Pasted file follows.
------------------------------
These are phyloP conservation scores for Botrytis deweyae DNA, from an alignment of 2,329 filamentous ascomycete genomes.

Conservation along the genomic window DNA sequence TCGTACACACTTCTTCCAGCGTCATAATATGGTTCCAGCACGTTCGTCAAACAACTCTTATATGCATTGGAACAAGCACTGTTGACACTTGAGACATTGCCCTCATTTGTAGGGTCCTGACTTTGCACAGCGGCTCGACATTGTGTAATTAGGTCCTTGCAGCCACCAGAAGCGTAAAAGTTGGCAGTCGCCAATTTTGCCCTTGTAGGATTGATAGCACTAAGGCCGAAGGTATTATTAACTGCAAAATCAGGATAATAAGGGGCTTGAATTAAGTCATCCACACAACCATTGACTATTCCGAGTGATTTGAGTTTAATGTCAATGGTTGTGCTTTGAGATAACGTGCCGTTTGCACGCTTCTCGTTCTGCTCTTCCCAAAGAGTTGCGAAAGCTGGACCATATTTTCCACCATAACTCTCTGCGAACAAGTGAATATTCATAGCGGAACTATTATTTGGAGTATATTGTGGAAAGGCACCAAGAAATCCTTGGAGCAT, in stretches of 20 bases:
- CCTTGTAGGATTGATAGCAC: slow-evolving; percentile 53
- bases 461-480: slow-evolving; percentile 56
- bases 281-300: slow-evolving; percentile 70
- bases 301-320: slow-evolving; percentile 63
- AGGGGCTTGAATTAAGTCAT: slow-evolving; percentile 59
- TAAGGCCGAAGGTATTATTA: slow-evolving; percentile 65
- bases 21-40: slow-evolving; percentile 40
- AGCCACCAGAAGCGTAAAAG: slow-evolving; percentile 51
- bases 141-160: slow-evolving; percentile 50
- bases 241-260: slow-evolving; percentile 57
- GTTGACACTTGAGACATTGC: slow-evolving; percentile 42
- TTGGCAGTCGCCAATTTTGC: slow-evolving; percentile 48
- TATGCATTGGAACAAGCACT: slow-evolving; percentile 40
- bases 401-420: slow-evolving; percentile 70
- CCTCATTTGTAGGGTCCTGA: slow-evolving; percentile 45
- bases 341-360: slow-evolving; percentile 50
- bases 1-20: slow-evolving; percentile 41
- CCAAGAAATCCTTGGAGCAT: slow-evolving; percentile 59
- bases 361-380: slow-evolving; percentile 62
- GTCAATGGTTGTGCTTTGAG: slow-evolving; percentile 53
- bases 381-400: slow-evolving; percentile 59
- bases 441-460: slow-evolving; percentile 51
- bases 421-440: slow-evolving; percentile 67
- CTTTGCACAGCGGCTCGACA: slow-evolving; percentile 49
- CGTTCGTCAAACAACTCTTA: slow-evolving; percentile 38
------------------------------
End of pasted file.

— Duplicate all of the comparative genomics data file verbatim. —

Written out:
These are phyloP conservation scores for Botrytis deweyae DNA, from an alignment of 2,329 filamentous ascomycete genomes.

Conservation along the genomic window DNA sequence TCGTACACACTTCTTCCAGCGTCATAATATGGTTCCAGCACGTTCGTCAAACAACTCTTATATGCATTGGAACAAGCACTGTTGACACTTGAGACATTGCCCTCATTTGTAGGGTCCTGACTTTGCACAGCGGCTCGACATTGTGTAATTAGGTCCTTGCAGCCACCAGAAGCGTAAAAGTTGGCAGTCGCCAATTTTGCCCTTGTAGGATTGATAGCACTAAGGCCGAAGGTATTATTAACTGCAAAATCAGGATAATAAGGGGCTTGAATTAAGTCATCCACACAACCATTGACTATTCCGAGTGATTTGAGTTTAATGTCAATGGTTGTGCTTTGAGATAACGTGCCGTTTGCACGCTTCTCGTTCTGCTCTTCCCAAAGAGTTGCGAAAGCTGGACCATATTTTCCACCATAACTCTCTGCGAACAAGTGAATATTCATAGCGGAACTATTATTTGGAGTATATTGTGGAAAGGCACCAAGAAATCCTTGGAGCAT, in stretches of 20 bases:
- CCTTGTAGGATTGATAGCAC: slow-evolving; percentile 53
- bases 461-480: slow-evolving; percentile 56
- bases 281-300: slow-evolving; percentile 70
- bases 301-320: slow-evolving; percentile 63
- AGGGGCTTGAATTAAGTCAT: slow-evolving; percentile 59
- TAAGGCCGAAGGTATTATTA: slow-evolving; percentile 65
- bases 21-40: slow-evolving; percentile 40
- AGCCACCAGAAGCGTAAAAG: slow-evolving; percentile 51
- bases 141-160: slow-evolving; percentile 50
- bases 241-260: slow-evolving; percentile 57
- GTTGACACTTGAGACATTGC: slow-evolving; percentile 42
- TTGGCAGTCGCCAATTTTGC: slow-evolving; percentile 48
- TATGCATTGGAACAAGCACT: slow-evolving; percentile 40
- bases 401-420: slow-evolving; percentile 70
- CCTCATTTGTAGGGTCCTGA: slow-evolving; percentile 45
- bases 341-360: slow-evolving; percentile 50
- bases 1-20: slow-evolving; percentile 41
- CCAAGAAATCCTTGGAGCAT: slow-evolving; percentile 59
- bases 361-380: slow-evolving; percentile 62
- GTCAATGGTTGTGCTTTGAG: slow-evolving; percentile 53
- bases 381-400: slow-evolving; percentile 59
- bases 441-460: slow-evolving; percentile 51
- bases 421-440: slow-evolving; percentile 67
- CTTTGCACAGCGGCTCGACA: slow-evolving; percentile 49
- CGTTCGTCAAACAACTCTTA: slow-evolving; percentile 38